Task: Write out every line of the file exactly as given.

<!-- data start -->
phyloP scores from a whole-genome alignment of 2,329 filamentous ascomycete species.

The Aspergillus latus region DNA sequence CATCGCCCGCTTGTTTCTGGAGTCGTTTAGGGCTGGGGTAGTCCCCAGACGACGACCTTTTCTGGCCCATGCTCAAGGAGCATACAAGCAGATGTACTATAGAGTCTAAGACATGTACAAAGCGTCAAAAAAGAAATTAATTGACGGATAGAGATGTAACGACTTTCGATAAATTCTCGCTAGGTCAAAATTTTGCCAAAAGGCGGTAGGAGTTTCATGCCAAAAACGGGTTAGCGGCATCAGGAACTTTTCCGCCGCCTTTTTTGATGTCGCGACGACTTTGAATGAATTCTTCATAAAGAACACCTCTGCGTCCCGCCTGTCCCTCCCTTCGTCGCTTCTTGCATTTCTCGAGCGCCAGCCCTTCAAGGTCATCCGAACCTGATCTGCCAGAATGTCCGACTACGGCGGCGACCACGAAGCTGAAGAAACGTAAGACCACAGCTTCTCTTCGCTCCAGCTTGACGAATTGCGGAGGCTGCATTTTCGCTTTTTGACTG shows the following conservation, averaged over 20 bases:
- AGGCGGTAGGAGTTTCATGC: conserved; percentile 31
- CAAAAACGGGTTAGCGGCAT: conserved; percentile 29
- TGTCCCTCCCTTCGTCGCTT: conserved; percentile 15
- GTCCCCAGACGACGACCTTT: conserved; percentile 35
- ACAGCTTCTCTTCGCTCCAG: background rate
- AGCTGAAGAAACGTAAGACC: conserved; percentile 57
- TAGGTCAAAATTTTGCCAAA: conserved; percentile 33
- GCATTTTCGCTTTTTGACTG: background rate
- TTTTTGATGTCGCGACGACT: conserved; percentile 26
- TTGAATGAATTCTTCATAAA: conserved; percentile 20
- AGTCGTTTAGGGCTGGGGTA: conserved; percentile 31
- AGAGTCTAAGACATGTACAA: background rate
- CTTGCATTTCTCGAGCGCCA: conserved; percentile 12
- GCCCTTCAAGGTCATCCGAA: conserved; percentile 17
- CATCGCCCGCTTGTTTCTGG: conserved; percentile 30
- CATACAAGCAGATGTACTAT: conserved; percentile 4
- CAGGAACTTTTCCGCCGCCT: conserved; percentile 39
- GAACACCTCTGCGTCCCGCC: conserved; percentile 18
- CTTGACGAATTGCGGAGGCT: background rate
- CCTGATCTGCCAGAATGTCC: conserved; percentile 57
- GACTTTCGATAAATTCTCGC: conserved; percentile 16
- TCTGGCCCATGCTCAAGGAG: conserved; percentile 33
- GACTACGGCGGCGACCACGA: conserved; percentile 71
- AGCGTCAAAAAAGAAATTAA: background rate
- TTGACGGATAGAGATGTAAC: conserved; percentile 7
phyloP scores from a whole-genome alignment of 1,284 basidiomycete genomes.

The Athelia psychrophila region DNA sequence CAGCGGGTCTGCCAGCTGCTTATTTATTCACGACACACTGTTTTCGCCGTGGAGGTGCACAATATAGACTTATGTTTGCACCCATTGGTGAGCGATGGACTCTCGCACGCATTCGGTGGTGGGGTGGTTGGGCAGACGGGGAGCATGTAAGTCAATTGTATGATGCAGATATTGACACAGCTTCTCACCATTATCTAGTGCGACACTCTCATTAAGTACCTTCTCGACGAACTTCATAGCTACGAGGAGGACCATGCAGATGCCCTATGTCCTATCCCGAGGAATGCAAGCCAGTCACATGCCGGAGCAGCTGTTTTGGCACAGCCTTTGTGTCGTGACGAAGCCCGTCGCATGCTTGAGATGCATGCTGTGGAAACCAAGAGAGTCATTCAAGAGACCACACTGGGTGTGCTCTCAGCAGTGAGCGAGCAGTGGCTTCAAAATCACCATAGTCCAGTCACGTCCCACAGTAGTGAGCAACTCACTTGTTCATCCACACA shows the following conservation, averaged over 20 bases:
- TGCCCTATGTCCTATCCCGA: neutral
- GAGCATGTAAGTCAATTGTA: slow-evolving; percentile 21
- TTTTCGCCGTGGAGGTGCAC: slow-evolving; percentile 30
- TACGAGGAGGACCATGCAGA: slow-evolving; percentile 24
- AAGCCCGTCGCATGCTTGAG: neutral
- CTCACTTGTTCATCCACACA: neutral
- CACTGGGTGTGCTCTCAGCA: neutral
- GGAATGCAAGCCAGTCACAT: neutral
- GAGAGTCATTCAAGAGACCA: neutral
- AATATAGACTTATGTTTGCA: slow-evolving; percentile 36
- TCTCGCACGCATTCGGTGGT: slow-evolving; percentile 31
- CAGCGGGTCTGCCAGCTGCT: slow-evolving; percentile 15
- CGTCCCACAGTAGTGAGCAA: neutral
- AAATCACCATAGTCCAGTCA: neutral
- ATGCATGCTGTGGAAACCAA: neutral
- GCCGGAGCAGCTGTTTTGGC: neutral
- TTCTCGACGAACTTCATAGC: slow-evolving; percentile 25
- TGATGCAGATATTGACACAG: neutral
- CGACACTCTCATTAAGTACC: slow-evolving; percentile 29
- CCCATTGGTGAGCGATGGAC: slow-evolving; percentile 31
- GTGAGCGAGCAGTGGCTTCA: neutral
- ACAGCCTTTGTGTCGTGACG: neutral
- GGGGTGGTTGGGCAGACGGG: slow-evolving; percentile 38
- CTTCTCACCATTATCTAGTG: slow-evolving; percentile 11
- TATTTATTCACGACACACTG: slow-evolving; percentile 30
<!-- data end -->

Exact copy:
phyloP scores from a whole-genome alignment of 2,329 filamentous ascomycete species.

The Aspergillus latus region DNA sequence CATCGCCCGCTTGTTTCTGGAGTCGTTTAGGGCTGGGGTAGTCCCCAGACGACGACCTTTTCTGGCCCATGCTCAAGGAGCATACAAGCAGATGTACTATAGAGTCTAAGACATGTACAAAGCGTCAAAAAAGAAATTAATTGACGGATAGAGATGTAACGACTTTCGATAAATTCTCGCTAGGTCAAAATTTTGCCAAAAGGCGGTAGGAGTTTCATGCCAAAAACGGGTTAGCGGCATCAGGAACTTTTCCGCCGCCTTTTTTGATGTCGCGACGACTTTGAATGAATTCTTCATAAAGAACACCTCTGCGTCCCGCCTGTCCCTCCCTTCGTCGCTTCTTGCATTTCTCGAGCGCCAGCCCTTCAAGGTCATCCGAACCTGATCTGCCAGAATGTCCGACTACGGCGGCGACCACGAAGCTGAAGAAACGTAAGACCACAGCTTCTCTTCGCTCCAGCTTGACGAATTGCGGAGGCTGCATTTTCGCTTTTTGACTG shows the following conservation, averaged over 20 bases:
- AGGCGGTAGGAGTTTCATGC: conserved; percentile 31
- CAAAAACGGGTTAGCGGCAT: conserved; percentile 29
- TGTCCCTCCCTTCGTCGCTT: conserved; percentile 15
- GTCCCCAGACGACGACCTTT: conserved; percentile 35
- ACAGCTTCTCTTCGCTCCAG: background rate
- AGCTGAAGAAACGTAAGACC: conserved; percentile 57
- TAGGTCAAAATTTTGCCAAA: conserved; percentile 33
- GCATTTTCGCTTTTTGACTG: background rate
- TTTTTGATGTCGCGACGACT: conserved; percentile 26
- TTGAATGAATTCTTCATAAA: conserved; percentile 20
- AGTCGTTTAGGGCTGGGGTA: conserved; percentile 31
- AGAGTCTAAGACATGTACAA: background rate
- CTTGCATTTCTCGAGCGCCA: conserved; percentile 12
- GCCCTTCAAGGTCATCCGAA: conserved; percentile 17
- CATCGCCCGCTTGTTTCTGG: conserved; percentile 30
- CATACAAGCAGATGTACTAT: conserved; percentile 4
- CAGGAACTTTTCCGCCGCCT: conserved; percentile 39
- GAACACCTCTGCGTCCCGCC: conserved; percentile 18
- CTTGACGAATTGCGGAGGCT: background rate
- CCTGATCTGCCAGAATGTCC: conserved; percentile 57
- GACTTTCGATAAATTCTCGC: conserved; percentile 16
- TCTGGCCCATGCTCAAGGAG: conserved; percentile 33
- GACTACGGCGGCGACCACGA: conserved; percentile 71
- AGCGTCAAAAAAGAAATTAA: background rate
- TTGACGGATAGAGATGTAAC: conserved; percentile 7
phyloP scores from a whole-genome alignment of 1,284 basidiomycete genomes.

The Athelia psychrophila region DNA sequence CAGCGGGTCTGCCAGCTGCTTATTTATTCACGACACACTGTTTTCGCCGTGGAGGTGCACAATATAGACTTATGTTTGCACCCATTGGTGAGCGATGGACTCTCGCACGCATTCGGTGGTGGGGTGGTTGGGCAGACGGGGAGCATGTAAGTCAATTGTATGATGCAGATATTGACACAGCTTCTCACCATTATCTAGTGCGACACTCTCATTAAGTACCTTCTCGACGAACTTCATAGCTACGAGGAGGACCATGCAGATGCCCTATGTCCTATCCCGAGGAATGCAAGCCAGTCACATGCCGGAGCAGCTGTTTTGGCACAGCCTTTGTGTCGTGACGAAGCCCGTCGCATGCTTGAGATGCATGCTGTGGAAACCAAGAGAGTCATTCAAGAGACCACACTGGGTGTGCTCTCAGCAGTGAGCGAGCAGTGGCTTCAAAATCACCATAGTCCAGTCACGTCCCACAGTAGTGAGCAACTCACTTGTTCATCCACACA shows the following conservation, averaged over 20 bases:
- TGCCCTATGTCCTATCCCGA: neutral
- GAGCATGTAAGTCAATTGTA: slow-evolving; percentile 21
- TTTTCGCCGTGGAGGTGCAC: slow-evolving; percentile 30
- TACGAGGAGGACCATGCAGA: slow-evolving; percentile 24
- AAGCCCGTCGCATGCTTGAG: neutral
- CTCACTTGTTCATCCACACA: neutral
- CACTGGGTGTGCTCTCAGCA: neutral
- GGAATGCAAGCCAGTCACAT: neutral
- GAGAGTCATTCAAGAGACCA: neutral
- AATATAGACTTATGTTTGCA: slow-evolving; percentile 36
- TCTCGCACGCATTCGGTGGT: slow-evolving; percentile 31
- CAGCGGGTCTGCCAGCTGCT: slow-evolving; percentile 15
- CGTCCCACAGTAGTGAGCAA: neutral
- AAATCACCATAGTCCAGTCA: neutral
- ATGCATGCTGTGGAAACCAA: neutral
- GCCGGAGCAGCTGTTTTGGC: neutral
- TTCTCGACGAACTTCATAGC: slow-evolving; percentile 25
- TGATGCAGATATTGACACAG: neutral
- CGACACTCTCATTAAGTACC: slow-evolving; percentile 29
- CCCATTGGTGAGCGATGGAC: slow-evolving; percentile 31
- GTGAGCGAGCAGTGGCTTCA: neutral
- ACAGCCTTTGTGTCGTGACG: neutral
- GGGGTGGTTGGGCAGACGGG: slow-evolving; percentile 38
- CTTCTCACCATTATCTAGTG: slow-evolving; percentile 11
- TATTTATTCACGACACACTG: slow-evolving; percentile 30